"My need for repetition extended to routes, places, and activities. When we went to the store, the cleaner, or the park, I would insist on going the same way every single time. I would silently acknowledge landmarks as the route unwound, whether they were the buildings and hills or the flowers and trees. I had memorized everything. To me, each flower, tree, building and hill was a person, a being with its own personality and sense of agency. If I did not see it, it missed me and felt abandoned. I would panic if we did not drive or walk by it, because it would think I didn't exist anymore and would be worried. In turn, I felt like I would disappear if I were not hemmed in by the familiar and unchanging.
I would feel like I was dying--my heart would pound, my ears would ring, and my whole consciousness would go hollow--if something changed. I remember instances of buildings being torn down, trees being cut, new roads going in, and two building fires happening along my routes. It took weeks for me to recover from these things. I would cry and yell and announce my convictions regarding the basic evil of mankind. I hated the changers and the changed. To me, change was nothing less than murder.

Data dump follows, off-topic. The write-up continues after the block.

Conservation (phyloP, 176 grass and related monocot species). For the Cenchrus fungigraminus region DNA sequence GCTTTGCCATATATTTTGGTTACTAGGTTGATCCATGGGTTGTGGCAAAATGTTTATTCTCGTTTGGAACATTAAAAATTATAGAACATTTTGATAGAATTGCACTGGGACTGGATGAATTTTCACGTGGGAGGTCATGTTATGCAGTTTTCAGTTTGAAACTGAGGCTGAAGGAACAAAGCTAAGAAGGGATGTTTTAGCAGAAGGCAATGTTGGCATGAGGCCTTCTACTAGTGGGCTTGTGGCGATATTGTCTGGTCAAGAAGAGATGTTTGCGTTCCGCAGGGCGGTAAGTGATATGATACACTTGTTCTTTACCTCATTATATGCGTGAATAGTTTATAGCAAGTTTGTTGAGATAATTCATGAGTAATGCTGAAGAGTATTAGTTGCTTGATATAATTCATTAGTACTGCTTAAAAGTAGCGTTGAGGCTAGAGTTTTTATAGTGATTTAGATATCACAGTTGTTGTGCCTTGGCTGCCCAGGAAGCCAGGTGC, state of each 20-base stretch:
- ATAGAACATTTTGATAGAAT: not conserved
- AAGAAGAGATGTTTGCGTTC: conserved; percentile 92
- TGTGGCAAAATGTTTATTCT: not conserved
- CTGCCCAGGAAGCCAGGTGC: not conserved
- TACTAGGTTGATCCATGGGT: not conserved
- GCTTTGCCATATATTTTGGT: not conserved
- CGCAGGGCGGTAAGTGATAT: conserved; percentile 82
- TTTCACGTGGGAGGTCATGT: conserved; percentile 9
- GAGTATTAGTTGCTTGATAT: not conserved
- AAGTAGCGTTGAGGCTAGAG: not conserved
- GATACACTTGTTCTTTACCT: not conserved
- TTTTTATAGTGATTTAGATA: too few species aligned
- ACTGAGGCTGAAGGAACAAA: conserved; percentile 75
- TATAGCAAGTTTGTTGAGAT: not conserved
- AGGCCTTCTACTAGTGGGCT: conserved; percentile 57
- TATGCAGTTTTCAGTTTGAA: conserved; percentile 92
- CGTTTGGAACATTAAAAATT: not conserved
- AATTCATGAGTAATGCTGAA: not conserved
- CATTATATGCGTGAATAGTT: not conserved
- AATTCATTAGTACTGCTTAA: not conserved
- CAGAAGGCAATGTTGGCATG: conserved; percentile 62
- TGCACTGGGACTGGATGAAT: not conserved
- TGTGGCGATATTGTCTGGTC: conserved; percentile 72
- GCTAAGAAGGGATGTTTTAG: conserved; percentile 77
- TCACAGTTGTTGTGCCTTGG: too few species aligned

Oftentimes I would not accept these changes, and if we passed the site of a fallen tree or a new building, I would close my eyes and remember it the way it was until we had moved on to the safety of the sacred permanent. Sometimes I would have dreams about the buildings, trees, or fields that had disappeared, and in those dreams I would hug them and tell them how much I loved and missed them."
Marko cried for a couple of weeks recently over a lamp that had broken. At the time, I suggested that it was probably that he was upset over the new baby and couldn't verbalize it so he fixated on the lamp instead, but maybe I was wrong. Maybe he really was that attached to the lamp!
The book had a lot of highs and lows -- from the poignancy of her time on the streets, too shy to beg and reduced to digging food out of the trash, to the triumph when her son is born and she holds him in her arms for the first time. It's just a beautiful, beautiful book.
The next book I read was Neurotribes, on the recommendation of reader Sojourner. It's a history of autism, from the mad scientists of the time before autism was recognized, to its simultaneous discovery, on different sides of the Atlantic, by Leo Kanner and Hans Asperger, and beyond, to what we are learning today.`